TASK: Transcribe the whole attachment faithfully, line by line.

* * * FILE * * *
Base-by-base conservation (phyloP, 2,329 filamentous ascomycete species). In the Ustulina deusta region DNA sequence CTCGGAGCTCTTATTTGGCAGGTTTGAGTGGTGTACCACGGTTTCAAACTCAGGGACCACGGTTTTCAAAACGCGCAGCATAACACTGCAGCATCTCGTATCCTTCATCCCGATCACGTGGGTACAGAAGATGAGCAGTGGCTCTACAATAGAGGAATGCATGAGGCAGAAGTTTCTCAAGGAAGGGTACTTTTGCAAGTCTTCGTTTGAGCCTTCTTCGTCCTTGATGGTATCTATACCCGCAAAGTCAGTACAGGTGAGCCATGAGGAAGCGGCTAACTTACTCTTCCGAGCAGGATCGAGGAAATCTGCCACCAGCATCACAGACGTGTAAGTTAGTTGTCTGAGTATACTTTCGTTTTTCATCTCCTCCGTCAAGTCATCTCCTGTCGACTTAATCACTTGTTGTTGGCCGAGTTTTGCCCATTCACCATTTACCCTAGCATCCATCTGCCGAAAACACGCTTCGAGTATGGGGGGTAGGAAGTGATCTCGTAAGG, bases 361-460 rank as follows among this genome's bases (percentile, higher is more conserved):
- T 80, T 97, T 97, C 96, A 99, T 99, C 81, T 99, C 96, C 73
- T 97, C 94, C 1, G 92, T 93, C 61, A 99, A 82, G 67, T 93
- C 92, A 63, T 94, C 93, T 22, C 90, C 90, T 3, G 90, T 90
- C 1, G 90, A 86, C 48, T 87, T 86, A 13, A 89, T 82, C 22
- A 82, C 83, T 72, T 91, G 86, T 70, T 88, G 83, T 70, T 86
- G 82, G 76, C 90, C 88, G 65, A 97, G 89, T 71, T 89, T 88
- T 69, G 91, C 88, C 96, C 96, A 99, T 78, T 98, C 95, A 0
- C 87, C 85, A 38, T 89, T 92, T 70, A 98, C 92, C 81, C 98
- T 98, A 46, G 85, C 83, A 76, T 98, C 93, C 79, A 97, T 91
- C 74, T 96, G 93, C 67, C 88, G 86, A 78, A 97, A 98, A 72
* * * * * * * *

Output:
Base-by-base conservation (phyloP, 2,329 filamentous ascomycete species). In the Ustulina deusta region DNA sequence CTCGGAGCTCTTATTTGGCAGGTTTGAGTGGTGTACCACGGTTTCAAACTCAGGGACCACGGTTTTCAAAACGCGCAGCATAACACTGCAGCATCTCGTATCCTTCATCCCGATCACGTGGGTACAGAAGATGAGCAGTGGCTCTACAATAGAGGAATGCATGAGGCAGAAGTTTCTCAAGGAAGGGTACTTTTGCAAGTCTTCGTTTGAGCCTTCTTCGTCCTTGATGGTATCTATACCCGCAAAGTCAGTACAGGTGAGCCATGAGGAAGCGGCTAACTTACTCTTCCGAGCAGGATCGAGGAAATCTGCCACCAGCATCACAGACGTGTAAGTTAGTTGTCTGAGTATACTTTCGTTTTTCATCTCCTCCGTCAAGTCATCTCCTGTCGACTTAATCACTTGTTGTTGGCCGAGTTTTGCCCATTCACCATTTACCCTAGCATCCATCTGCCGAAAACACGCTTCGAGTATGGGGGGTAGGAAGTGATCTCGTAAGG, bases 361-460 rank as follows among this genome's bases (percentile, higher is more conserved):
- T 80, T 97, T 97, C 96, A 99, T 99, C 81, T 99, C 96, C 73
- T 97, C 94, C 1, G 92, T 93, C 61, A 99, A 82, G 67, T 93
- C 92, A 63, T 94, C 93, T 22, C 90, C 90, T 3, G 90, T 90
- C 1, G 90, A 86, C 48, T 87, T 86, A 13, A 89, T 82, C 22
- A 82, C 83, T 72, T 91, G 86, T 70, T 88, G 83, T 70, T 86
- G 82, G 76, C 90, C 88, G 65, A 97, G 89, T 71, T 89, T 88
- T 69, G 91, C 88, C 96, C 96, A 99, T 78, T 98, C 95, A 0
- C 87, C 85, A 38, T 89, T 92, T 70, A 98, C 92, C 81, C 98
- T 98, A 46, G 85, C 83, A 76, T 98, C 93, C 79, A 97, T 91
- C 74, T 96, G 93, C 67, C 88, G 86, A 78, A 97, A 98, A 72